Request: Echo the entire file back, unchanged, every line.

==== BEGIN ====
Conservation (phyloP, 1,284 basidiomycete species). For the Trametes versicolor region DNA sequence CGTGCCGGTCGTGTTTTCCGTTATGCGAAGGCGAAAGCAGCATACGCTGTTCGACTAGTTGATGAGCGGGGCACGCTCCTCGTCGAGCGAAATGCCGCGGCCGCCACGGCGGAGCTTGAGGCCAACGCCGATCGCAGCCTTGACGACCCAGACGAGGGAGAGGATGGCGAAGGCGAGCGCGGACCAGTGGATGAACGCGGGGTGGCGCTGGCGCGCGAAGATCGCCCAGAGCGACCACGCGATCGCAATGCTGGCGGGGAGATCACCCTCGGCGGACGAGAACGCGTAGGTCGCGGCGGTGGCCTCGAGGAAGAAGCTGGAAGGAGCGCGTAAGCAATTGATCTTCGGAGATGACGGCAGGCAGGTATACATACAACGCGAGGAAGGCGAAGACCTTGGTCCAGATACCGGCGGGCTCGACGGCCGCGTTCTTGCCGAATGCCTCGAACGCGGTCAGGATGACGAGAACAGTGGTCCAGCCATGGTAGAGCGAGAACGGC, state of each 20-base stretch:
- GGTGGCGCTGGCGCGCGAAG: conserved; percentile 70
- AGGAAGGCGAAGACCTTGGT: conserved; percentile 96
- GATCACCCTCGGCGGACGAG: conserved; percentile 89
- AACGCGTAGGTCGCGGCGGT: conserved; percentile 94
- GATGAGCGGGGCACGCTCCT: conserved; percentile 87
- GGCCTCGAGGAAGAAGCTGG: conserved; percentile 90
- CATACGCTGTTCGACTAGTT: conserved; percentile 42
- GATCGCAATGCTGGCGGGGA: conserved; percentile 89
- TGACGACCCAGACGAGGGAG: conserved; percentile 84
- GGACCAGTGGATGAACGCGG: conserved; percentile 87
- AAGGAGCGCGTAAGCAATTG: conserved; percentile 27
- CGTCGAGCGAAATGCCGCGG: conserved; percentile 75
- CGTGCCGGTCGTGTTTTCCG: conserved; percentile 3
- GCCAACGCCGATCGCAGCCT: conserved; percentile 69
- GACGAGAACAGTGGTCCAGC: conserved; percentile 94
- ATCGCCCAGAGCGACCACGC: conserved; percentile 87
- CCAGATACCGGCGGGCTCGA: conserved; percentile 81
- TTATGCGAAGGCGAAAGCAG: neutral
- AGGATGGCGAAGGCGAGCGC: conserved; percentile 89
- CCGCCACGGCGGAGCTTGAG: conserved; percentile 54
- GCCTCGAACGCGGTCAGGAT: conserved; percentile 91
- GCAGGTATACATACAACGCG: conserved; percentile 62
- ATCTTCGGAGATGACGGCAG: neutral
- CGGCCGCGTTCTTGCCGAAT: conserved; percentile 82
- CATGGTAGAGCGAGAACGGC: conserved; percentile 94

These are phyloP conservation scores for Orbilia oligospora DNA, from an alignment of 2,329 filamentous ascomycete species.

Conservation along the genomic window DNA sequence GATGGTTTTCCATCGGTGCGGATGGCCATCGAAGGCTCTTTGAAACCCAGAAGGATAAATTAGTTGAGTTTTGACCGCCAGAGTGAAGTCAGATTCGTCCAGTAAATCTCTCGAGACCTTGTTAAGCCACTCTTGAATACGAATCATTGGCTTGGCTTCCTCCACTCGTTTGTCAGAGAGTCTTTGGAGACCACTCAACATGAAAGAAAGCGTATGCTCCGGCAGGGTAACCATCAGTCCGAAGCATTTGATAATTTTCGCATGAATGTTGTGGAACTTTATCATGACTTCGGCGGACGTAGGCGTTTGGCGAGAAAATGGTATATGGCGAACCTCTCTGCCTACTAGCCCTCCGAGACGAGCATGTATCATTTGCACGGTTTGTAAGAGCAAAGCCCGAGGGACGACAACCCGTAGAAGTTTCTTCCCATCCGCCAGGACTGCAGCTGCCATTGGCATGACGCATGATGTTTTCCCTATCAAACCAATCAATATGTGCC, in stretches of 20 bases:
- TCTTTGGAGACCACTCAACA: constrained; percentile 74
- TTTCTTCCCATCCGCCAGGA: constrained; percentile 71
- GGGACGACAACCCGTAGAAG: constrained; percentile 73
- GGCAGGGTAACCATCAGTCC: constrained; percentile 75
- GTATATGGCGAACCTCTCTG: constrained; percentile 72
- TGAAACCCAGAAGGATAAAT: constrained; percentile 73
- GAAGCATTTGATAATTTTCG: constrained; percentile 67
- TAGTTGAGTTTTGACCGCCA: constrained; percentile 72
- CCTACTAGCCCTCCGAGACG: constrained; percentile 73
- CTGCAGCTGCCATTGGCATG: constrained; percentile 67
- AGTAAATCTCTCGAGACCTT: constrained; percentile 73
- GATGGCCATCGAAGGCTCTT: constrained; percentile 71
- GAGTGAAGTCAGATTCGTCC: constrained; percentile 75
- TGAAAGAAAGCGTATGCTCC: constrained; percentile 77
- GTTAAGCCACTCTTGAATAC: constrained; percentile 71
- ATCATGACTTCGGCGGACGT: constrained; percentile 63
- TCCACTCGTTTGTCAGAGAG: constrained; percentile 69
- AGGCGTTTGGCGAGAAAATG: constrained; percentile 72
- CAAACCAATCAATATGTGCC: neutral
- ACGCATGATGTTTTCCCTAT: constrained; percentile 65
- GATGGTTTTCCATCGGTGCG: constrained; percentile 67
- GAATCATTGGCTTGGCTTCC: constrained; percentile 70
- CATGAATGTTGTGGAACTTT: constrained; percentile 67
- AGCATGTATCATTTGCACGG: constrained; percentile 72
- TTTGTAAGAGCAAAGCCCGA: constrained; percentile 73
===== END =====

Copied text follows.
Conservation (phyloP, 1,284 basidiomycete species). For the Trametes versicolor region DNA sequence CGTGCCGGTCGTGTTTTCCGTTATGCGAAGGCGAAAGCAGCATACGCTGTTCGACTAGTTGATGAGCGGGGCACGCTCCTCGTCGAGCGAAATGCCGCGGCCGCCACGGCGGAGCTTGAGGCCAACGCCGATCGCAGCCTTGACGACCCAGACGAGGGAGAGGATGGCGAAGGCGAGCGCGGACCAGTGGATGAACGCGGGGTGGCGCTGGCGCGCGAAGATCGCCCAGAGCGACCACGCGATCGCAATGCTGGCGGGGAGATCACCCTCGGCGGACGAGAACGCGTAGGTCGCGGCGGTGGCCTCGAGGAAGAAGCTGGAAGGAGCGCGTAAGCAATTGATCTTCGGAGATGACGGCAGGCAGGTATACATACAACGCGAGGAAGGCGAAGACCTTGGTCCAGATACCGGCGGGCTCGACGGCCGCGTTCTTGCCGAATGCCTCGAACGCGGTCAGGATGACGAGAACAGTGGTCCAGCCATGGTAGAGCGAGAACGGC, state of each 20-base stretch:
- GGTGGCGCTGGCGCGCGAAG: conserved; percentile 70
- AGGAAGGCGAAGACCTTGGT: conserved; percentile 96
- GATCACCCTCGGCGGACGAG: conserved; percentile 89
- AACGCGTAGGTCGCGGCGGT: conserved; percentile 94
- GATGAGCGGGGCACGCTCCT: conserved; percentile 87
- GGCCTCGAGGAAGAAGCTGG: conserved; percentile 90
- CATACGCTGTTCGACTAGTT: conserved; percentile 42
- GATCGCAATGCTGGCGGGGA: conserved; percentile 89
- TGACGACCCAGACGAGGGAG: conserved; percentile 84
- GGACCAGTGGATGAACGCGG: conserved; percentile 87
- AAGGAGCGCGTAAGCAATTG: conserved; percentile 27
- CGTCGAGCGAAATGCCGCGG: conserved; percentile 75
- CGTGCCGGTCGTGTTTTCCG: conserved; percentile 3
- GCCAACGCCGATCGCAGCCT: conserved; percentile 69
- GACGAGAACAGTGGTCCAGC: conserved; percentile 94
- ATCGCCCAGAGCGACCACGC: conserved; percentile 87
- CCAGATACCGGCGGGCTCGA: conserved; percentile 81
- TTATGCGAAGGCGAAAGCAG: neutral
- AGGATGGCGAAGGCGAGCGC: conserved; percentile 89
- CCGCCACGGCGGAGCTTGAG: conserved; percentile 54
- GCCTCGAACGCGGTCAGGAT: conserved; percentile 91
- GCAGGTATACATACAACGCG: conserved; percentile 62
- ATCTTCGGAGATGACGGCAG: neutral
- CGGCCGCGTTCTTGCCGAAT: conserved; percentile 82
- CATGGTAGAGCGAGAACGGC: conserved; percentile 94

These are phyloP conservation scores for Orbilia oligospora DNA, from an alignment of 2,329 filamentous ascomycete species.

Conservation along the genomic window DNA sequence GATGGTTTTCCATCGGTGCGGATGGCCATCGAAGGCTCTTTGAAACCCAGAAGGATAAATTAGTTGAGTTTTGACCGCCAGAGTGAAGTCAGATTCGTCCAGTAAATCTCTCGAGACCTTGTTAAGCCACTCTTGAATACGAATCATTGGCTTGGCTTCCTCCACTCGTTTGTCAGAGAGTCTTTGGAGACCACTCAACATGAAAGAAAGCGTATGCTCCGGCAGGGTAACCATCAGTCCGAAGCATTTGATAATTTTCGCATGAATGTTGTGGAACTTTATCATGACTTCGGCGGACGTAGGCGTTTGGCGAGAAAATGGTATATGGCGAACCTCTCTGCCTACTAGCCCTCCGAGACGAGCATGTATCATTTGCACGGTTTGTAAGAGCAAAGCCCGAGGGACGACAACCCGTAGAAGTTTCTTCCCATCCGCCAGGACTGCAGCTGCCATTGGCATGACGCATGATGTTTTCCCTATCAAACCAATCAATATGTGCC, in stretches of 20 bases:
- TCTTTGGAGACCACTCAACA: constrained; percentile 74
- TTTCTTCCCATCCGCCAGGA: constrained; percentile 71
- GGGACGACAACCCGTAGAAG: constrained; percentile 73
- GGCAGGGTAACCATCAGTCC: constrained; percentile 75
- GTATATGGCGAACCTCTCTG: constrained; percentile 72
- TGAAACCCAGAAGGATAAAT: constrained; percentile 73
- GAAGCATTTGATAATTTTCG: constrained; percentile 67
- TAGTTGAGTTTTGACCGCCA: constrained; percentile 72
- CCTACTAGCCCTCCGAGACG: constrained; percentile 73
- CTGCAGCTGCCATTGGCATG: constrained; percentile 67
- AGTAAATCTCTCGAGACCTT: constrained; percentile 73
- GATGGCCATCGAAGGCTCTT: constrained; percentile 71
- GAGTGAAGTCAGATTCGTCC: constrained; percentile 75
- TGAAAGAAAGCGTATGCTCC: constrained; percentile 77
- GTTAAGCCACTCTTGAATAC: constrained; percentile 71
- ATCATGACTTCGGCGGACGT: constrained; percentile 63
- TCCACTCGTTTGTCAGAGAG: constrained; percentile 69
- AGGCGTTTGGCGAGAAAATG: constrained; percentile 72
- CAAACCAATCAATATGTGCC: neutral
- ACGCATGATGTTTTCCCTAT: constrained; percentile 65
- GATGGTTTTCCATCGGTGCG: constrained; percentile 67
- GAATCATTGGCTTGGCTTCC: constrained; percentile 70
- CATGAATGTTGTGGAACTTT: constrained; percentile 67
- AGCATGTATCATTTGCACGG: constrained; percentile 72
- TTTGTAAGAGCAAAGCCCGA: constrained; percentile 73